The healing process has begun. Thus, in a future article I will analyze the prospects for success of president Biden’s early actions and projected future actions; how they will change the dynamics of the American domestic and global landscapes; the impacts of some of the actions already taken by the Biden-Harris administration to unify and heal America; and how the world’s democracies will rise to meet the challenges in partnership with the actions and goals set by president Biden.

© 2021 Curtis A. Ward/The Ward Post

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About the author

Ambassador Curtis A. Ward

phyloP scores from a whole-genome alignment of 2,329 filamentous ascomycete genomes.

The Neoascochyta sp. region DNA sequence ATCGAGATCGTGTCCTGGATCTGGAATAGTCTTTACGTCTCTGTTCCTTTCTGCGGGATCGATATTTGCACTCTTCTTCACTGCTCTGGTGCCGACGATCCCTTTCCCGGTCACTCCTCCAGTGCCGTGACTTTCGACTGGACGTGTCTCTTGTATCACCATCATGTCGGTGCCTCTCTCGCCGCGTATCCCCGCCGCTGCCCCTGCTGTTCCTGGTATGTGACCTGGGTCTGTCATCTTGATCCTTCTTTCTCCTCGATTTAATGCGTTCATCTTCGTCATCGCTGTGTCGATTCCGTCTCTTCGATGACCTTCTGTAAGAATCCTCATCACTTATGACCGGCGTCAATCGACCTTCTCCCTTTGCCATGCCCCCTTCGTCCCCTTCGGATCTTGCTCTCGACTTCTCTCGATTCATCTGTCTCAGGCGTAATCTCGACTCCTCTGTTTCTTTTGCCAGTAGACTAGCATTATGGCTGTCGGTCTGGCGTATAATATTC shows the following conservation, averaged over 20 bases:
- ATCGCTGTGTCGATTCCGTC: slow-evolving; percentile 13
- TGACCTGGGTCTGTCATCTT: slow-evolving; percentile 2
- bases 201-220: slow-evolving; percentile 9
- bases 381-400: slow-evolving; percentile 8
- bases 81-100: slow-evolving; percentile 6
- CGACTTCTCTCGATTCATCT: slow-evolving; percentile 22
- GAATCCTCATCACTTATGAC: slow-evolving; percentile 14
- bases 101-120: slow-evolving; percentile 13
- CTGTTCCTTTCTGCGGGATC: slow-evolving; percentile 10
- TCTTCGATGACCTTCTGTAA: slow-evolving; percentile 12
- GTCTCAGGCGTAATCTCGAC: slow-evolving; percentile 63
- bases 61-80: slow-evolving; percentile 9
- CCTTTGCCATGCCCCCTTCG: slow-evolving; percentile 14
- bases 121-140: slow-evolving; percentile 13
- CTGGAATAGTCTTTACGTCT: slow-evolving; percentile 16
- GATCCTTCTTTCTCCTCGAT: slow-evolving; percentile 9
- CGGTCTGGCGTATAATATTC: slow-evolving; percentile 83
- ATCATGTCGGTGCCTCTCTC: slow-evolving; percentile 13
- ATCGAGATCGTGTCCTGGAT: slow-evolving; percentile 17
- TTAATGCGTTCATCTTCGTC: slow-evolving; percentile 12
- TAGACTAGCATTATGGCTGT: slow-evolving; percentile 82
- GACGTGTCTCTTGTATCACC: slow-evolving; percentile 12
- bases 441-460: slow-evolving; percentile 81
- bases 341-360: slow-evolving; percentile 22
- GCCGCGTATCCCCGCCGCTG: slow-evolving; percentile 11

Ambassador Curtis A. Ward is a former Ambassador and Deputy Permanent Representative of Jamaica to the United Nations with Special Responsibility for Security Council Affairs (1999-2002) serving on the UN Security Council for two years. He served three years as Expert Adviser to the UN Security Council Counter-Terrorism Committee. He is an Attorney-at-Law and International Consultant with extensive knowledge and experience in national and international legal and policy frameworks for effective implementation of United Nations (UN) and other international anti-terrorism mandates; the legal and administrative requirements to effectively implement and enforce anti-money laundering and countering financing of terrorism (AML/CFT); extensive knowledge of the legal and regulatory requirements for effective implementation and enforcement of United Nations multilateral and U.S.-imposed unilateral sanctions; and the imperatives for Rule of Law and governance. He is a geopolitical and international security analyst, and a human rights, democracy, and anticorruption advocate.